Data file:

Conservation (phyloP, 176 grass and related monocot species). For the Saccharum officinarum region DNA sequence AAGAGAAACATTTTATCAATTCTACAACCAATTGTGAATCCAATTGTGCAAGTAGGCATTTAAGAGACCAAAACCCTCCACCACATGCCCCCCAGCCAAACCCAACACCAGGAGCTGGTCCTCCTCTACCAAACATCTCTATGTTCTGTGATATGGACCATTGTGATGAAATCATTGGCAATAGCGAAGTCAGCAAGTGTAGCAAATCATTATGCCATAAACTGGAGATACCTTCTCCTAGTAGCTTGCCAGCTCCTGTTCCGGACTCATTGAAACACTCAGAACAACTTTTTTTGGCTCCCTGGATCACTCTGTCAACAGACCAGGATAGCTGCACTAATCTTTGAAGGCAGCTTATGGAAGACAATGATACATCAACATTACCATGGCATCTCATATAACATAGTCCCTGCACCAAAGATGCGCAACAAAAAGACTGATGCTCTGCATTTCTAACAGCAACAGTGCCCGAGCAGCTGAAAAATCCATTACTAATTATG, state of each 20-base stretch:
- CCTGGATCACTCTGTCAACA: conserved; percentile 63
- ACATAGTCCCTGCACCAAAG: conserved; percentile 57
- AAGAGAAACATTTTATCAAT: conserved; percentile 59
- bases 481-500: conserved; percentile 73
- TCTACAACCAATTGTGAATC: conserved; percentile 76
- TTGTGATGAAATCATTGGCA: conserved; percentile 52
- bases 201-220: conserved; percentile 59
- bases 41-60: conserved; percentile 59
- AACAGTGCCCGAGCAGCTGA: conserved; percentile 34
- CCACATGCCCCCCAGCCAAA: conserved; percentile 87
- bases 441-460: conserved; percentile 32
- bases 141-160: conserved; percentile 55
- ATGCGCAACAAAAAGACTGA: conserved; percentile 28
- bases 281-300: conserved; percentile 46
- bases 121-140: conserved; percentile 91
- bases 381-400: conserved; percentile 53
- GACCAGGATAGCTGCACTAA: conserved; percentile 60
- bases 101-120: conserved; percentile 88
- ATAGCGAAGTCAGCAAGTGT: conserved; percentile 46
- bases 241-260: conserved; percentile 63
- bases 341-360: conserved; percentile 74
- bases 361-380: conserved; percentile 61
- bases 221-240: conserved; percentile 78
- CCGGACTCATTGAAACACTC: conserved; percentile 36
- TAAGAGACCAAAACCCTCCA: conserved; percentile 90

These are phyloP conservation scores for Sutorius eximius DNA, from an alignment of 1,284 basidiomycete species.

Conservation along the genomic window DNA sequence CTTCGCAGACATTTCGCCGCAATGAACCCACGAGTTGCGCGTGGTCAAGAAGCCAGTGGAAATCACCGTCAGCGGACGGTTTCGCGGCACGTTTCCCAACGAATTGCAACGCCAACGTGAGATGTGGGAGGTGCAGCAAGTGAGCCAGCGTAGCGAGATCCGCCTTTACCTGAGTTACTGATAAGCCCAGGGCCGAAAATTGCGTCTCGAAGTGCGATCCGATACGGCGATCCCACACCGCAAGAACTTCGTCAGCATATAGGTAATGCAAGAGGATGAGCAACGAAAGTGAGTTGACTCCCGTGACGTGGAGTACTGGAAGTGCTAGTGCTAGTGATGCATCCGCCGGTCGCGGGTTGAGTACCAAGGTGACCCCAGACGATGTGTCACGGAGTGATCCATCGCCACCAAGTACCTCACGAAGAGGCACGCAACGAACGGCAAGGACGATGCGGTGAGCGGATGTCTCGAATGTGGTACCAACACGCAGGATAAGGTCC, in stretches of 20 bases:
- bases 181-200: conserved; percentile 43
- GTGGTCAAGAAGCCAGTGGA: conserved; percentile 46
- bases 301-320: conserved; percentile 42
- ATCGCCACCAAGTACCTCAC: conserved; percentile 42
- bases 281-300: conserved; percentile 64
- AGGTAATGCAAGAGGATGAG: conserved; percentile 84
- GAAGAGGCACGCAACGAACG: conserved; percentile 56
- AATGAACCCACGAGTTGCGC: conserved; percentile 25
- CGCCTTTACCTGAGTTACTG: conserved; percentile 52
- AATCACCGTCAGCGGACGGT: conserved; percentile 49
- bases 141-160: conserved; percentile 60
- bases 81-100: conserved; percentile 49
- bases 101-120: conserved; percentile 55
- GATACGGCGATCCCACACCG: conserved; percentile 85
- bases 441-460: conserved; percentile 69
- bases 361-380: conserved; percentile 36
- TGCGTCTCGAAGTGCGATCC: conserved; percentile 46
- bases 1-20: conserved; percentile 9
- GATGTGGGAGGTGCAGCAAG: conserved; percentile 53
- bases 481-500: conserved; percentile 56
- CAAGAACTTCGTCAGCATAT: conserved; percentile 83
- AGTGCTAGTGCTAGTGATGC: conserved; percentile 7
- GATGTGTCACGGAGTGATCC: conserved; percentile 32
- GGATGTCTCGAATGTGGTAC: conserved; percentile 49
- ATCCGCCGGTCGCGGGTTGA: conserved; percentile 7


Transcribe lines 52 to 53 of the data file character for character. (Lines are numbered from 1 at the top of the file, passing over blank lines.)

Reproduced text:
- GGATGTCTCGAATGTGGTAC: conserved; percentile 49
- ATCCGCCGGTCGCGGGTTGA: conserved; percentile 7